International Conference 
"Theatre Between Tradition and Contemporaneity"
Theatre - Dance - Music - Visual & Multimedia Art - Arts Administration - Performing Arts Training - Stage Design & Technology

Engaging Dance Makers with Structured Improvisation
Movement Workshop by Leslie E. Williams - Director and Associate Professor of Dance, West A&M University (Texas, USA)

Leslie E. Williams Director and Associate Professor of Dance, MFA joined the West Texas A&M University(WTAMU) faculty in 2006 and became director in 2010. A native of the Texas Panhandle, she received her training at Interlochen Arts Academy and numerous summer programs. She obtained a bachelor of fine arts degree from WTAMU and a master of fine arts degree from the University of Michigan. Before coming to WTAMU to teach the next generation of young dancers, she danced with Peter Sparling Dance Company of Ann Arbor, Mich., while teaching in many colleges and universities in southeast Michigan. She counties to serve on the faulty of Interlochen Center for the Arts and Lone Star Ballet. With a passion for collaboration Williams works closely with glass blowers and other artists to create work and develop methods of cross training to insure long and productive careers. Leslie continues to serve dance in Higher Education as a National Board Member of American College Dance Association and an active participate of National Dance Educators Organization.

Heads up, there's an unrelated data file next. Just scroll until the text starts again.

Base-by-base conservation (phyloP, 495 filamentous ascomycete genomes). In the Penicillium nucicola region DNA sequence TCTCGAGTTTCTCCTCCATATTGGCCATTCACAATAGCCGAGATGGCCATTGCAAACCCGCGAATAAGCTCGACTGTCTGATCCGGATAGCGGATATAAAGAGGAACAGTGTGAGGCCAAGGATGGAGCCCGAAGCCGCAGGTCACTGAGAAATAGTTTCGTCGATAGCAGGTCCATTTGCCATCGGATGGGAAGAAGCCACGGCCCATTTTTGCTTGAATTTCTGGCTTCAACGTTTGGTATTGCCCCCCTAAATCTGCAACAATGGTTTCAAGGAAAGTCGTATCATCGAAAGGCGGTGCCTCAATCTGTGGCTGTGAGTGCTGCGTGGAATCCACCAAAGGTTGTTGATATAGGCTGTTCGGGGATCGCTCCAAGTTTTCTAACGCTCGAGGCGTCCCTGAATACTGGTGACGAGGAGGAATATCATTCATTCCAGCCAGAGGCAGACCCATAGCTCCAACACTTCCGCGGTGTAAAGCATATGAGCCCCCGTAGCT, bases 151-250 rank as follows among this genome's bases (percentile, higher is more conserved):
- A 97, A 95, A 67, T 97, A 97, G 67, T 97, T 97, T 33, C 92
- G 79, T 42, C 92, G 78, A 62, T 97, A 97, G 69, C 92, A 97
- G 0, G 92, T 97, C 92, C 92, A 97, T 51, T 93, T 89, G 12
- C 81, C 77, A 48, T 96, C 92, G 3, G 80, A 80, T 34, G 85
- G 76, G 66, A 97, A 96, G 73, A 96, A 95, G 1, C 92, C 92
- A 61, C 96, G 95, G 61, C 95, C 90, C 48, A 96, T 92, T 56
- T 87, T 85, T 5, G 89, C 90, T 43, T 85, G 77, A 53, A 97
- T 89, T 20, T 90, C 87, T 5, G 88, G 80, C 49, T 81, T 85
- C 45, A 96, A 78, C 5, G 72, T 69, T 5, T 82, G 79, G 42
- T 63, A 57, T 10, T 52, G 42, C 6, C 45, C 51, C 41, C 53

How do we engage dance makers in creative exploration and lead them to identify their voice? Can structured improvisation break the ice and reveal the crystalline form beneath?

Advanced classroom improvisational exercises help upper-level dance students recognize the importance of “found” movement. Even though many of the students have been led through the same exercises in their early education, students benefit from advanced choreography classes that are based on exercises to which they have been previously exposed. Students appreciate the value and importance of the movement emanating from their natural movement style and their interpretation of the exercises. As advanced students they appreciate the value and importance of the exercises and the process of generating ideas and stories.

The proposed in-practice movement session will explore the exercises that have proven effective. Coupled with discussion of the advantages of using advanced improvisation to foster the choreographic voice for dance students, the session will expand on the original exercises.

Following Q&A session will cover the question of the placement of improvisation in the higher education curriculum and the usefulness of such exercises.


Organized by IUGTE in collaboration with "ArtUniverse" and New International Performing Arts Institute